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March Outlook: Temperature and precipitation pattern for the month

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For many, March came in like a lion – as the saying goes. Plus, there's a lot of media attention on another "Polar Vortex" event on the way. So what does the remainder of the month look like? Let's take a look at the atmosphere recently, modeling, and my analog year comparisons to build out an outlook for the next few weeks.

First, the Polar Vortex doesn't hit us with anything. The Polar Vortex is a feature of the Stratosphere, miles above the surface of the Earth. When it changes behavior it can cause a ripple effect that may or may not cause changes to the atmosphere very near the Earth's surface.

During the past several weeks there has been evidence of a warming event in the Stratosphere that will correspondingly send cold to the Eastern U.S. We have been watching the entire atmosphere behave in a way which gives growing confidence in that cold hitting the U.S. this month.

Watch this simple animation I created of the 700mb level (give or take 10,000ft above the ground) and this is comparing the past four 5-day periods of ridges and troughing.

During the animation, watch as 20-days ago (4 Pentad Past) through the latest week (1 Pentad Past) shows an increasingly strong ridge (red colors) over the Northern Pacific and another ridge over Florida and the Southeastern U.S. During that same time, deeper troughing grows from Hudson Bay down to the Western U.S. (shown in the blue shades).

This is the lower atmosphere's trend toward amplifying the pattern over North America, which in turn allows sharply colder temperatures to be "grabbed" and forced from the Pole to the U.S.

There are multiple Indices used to track these atmospheric changes. I'll show you one, the Eastern Pacific Oscillation (EPO) forecast.

That sharp drop we see between March 6th and 11th is the amplification of and orientation of the ridge-trough pattern over the Pacific and western North America. This can also a good indicator of cold to be pulled into the U.S.

Let's see how the models handle this. Let's just look at the next two week's worth of surface temperature anomalies.

With the amplification already in place in the atmosphere, the model is then showing you how surface temperatures will change. Colder air (blues and purple shades) move in from Canada to displace the warmth across the South and then the Eastern U.S. This is, in part, the cold that is being touted as the, "next Polar Vortex to hit the U.S." It's not the Polar Vortex hitting us, it's the atmosphere doing what it does.

That animation goes through the 17th, so what happens next? We likely warm-up, but will it be enough to offset the first two weeks of the month...Here's the month's forecast from the same modeling group as above (European).

In total, this model believes we will have a cold month on tap (the Euro Weeklies product can have some issues at the longer-ranges, the weeklies rely heavily on the near-term and apply some persistence to the later weeks of the forecast and can somewhat 'bias' the weeks down the line with that persistence).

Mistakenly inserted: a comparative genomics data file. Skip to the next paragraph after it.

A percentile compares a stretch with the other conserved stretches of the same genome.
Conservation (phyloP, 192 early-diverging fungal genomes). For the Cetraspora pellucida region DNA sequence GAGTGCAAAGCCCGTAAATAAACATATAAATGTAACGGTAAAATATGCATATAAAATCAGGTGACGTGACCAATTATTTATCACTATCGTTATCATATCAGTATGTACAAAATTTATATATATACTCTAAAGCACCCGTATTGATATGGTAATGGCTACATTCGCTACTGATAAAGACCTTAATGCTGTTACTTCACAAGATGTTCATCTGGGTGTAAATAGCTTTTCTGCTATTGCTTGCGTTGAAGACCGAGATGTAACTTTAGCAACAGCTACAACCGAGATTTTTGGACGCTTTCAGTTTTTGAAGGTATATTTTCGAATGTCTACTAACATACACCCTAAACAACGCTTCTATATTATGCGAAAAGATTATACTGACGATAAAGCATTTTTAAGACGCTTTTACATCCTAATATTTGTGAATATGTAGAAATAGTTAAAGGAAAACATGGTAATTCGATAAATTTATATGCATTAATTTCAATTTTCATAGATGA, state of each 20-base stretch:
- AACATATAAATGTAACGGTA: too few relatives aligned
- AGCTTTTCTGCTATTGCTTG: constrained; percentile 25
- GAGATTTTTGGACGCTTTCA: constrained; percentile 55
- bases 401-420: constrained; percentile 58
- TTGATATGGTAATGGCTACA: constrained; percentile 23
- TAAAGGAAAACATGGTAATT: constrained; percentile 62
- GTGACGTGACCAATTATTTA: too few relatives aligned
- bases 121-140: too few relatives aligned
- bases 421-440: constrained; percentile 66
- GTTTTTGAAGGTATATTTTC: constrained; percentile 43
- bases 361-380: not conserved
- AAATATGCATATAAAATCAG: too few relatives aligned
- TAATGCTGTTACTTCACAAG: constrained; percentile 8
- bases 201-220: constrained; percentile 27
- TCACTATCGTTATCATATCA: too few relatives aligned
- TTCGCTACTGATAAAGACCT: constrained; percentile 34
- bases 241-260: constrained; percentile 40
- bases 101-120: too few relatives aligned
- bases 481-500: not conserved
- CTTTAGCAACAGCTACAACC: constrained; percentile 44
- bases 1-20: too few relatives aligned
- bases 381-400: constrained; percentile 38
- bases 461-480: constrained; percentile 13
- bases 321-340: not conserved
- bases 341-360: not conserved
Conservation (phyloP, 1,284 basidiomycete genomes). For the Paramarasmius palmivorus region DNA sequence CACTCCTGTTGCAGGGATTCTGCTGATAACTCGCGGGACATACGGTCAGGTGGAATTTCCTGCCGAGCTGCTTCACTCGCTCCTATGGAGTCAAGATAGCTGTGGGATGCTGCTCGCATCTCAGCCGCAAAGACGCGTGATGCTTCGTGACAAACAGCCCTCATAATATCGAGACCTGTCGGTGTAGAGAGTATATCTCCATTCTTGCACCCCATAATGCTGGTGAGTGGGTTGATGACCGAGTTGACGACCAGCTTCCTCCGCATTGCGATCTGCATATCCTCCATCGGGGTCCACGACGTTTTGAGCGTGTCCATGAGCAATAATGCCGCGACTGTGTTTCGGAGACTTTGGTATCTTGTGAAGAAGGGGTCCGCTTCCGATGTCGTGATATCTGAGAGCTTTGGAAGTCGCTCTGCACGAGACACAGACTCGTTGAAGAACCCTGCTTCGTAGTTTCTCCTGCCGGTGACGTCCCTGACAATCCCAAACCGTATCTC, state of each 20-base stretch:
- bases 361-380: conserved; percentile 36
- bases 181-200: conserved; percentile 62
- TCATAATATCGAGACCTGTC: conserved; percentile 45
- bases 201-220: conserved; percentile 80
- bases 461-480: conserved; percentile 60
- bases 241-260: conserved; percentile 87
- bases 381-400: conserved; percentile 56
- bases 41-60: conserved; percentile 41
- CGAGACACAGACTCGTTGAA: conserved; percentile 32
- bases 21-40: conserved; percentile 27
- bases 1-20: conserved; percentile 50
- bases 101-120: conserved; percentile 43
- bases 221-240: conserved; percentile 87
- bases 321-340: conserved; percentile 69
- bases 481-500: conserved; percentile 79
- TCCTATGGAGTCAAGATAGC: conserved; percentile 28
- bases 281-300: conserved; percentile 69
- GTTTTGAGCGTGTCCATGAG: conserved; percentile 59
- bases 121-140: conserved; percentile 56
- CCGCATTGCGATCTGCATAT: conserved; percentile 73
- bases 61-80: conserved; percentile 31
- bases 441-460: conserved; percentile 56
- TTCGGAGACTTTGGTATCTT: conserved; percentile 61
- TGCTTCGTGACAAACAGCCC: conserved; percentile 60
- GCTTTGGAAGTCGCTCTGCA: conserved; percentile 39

I still have concerns with that modeled-monthly forecast. The strength of the ridging over the Southeastern U.S. has been a factor during the past several months and hasn't been well handled in the modeling, in my estimation. The atmosphere suggests the first two weeks will be colder than normal before temperatures moderate for the second two weeks of the month.

I'm going to show you how that element of the atmosphere is handled by the average temperature forecast of analogs when that ridge is strong, as it is now.

A ridge like that can have an offsetting impact to the reaches of the cold, and can support a much faster rebound during the back-half of the month for the Eastern U.S. I don't believe that the Northern Plains or Upper Midwest will see a warmer than normal month due to the snow on the ground reinforcing the duration of the month's cold snap. That map shows history suggesting a lower-impact cold event due to a very rapid warm-up to end the month.

So, considering the present, modeling, and history, where do I sit on the month's temperatures.

To help understand the longer period, I further dig into my statistical analytics on the atmosphere and ocean conditions and see the following compilations for the month, and would base a forecast with this in mind.

The West will be cold. The East, cold for a period before offsetting later in the month. In between, snow-packed areas will remain colder than average, but the Southern Plains will rebound.

That map shows us the frequency of warmer than normal temperatures based on 10 historic analogs. The West is never/nearly never warm in this setup, and there are areas from Texas to the Appalachians that are more frequently warm. However, there's a lot of neutral territory shown on that map. This doesn't do much to dissuade the monthly modeled forecast from above. That neutrality suggests to me that after the cold, we warm rapidly to offset the average temperatures by the end of the month.

Okay, now, what about precipitation. These forecasts in March will always struggle (April's too) because one very strong storm will drop heavy precip and the forecast busts.

If you look at the models, most are in this camp which is wetness for the Southeastern U.S. and for the West.

What about history as a guide? My results are very similar to the models, but I do show an increased chance of heavy snow in the Dakotas and Minnesota as well as a stronger snow event to drop moisture over the Central Plains.

I think it will ultimately come down to the strength of that southeastern ridge and that will be the difference between my results versus modeling. Always a great adventure.

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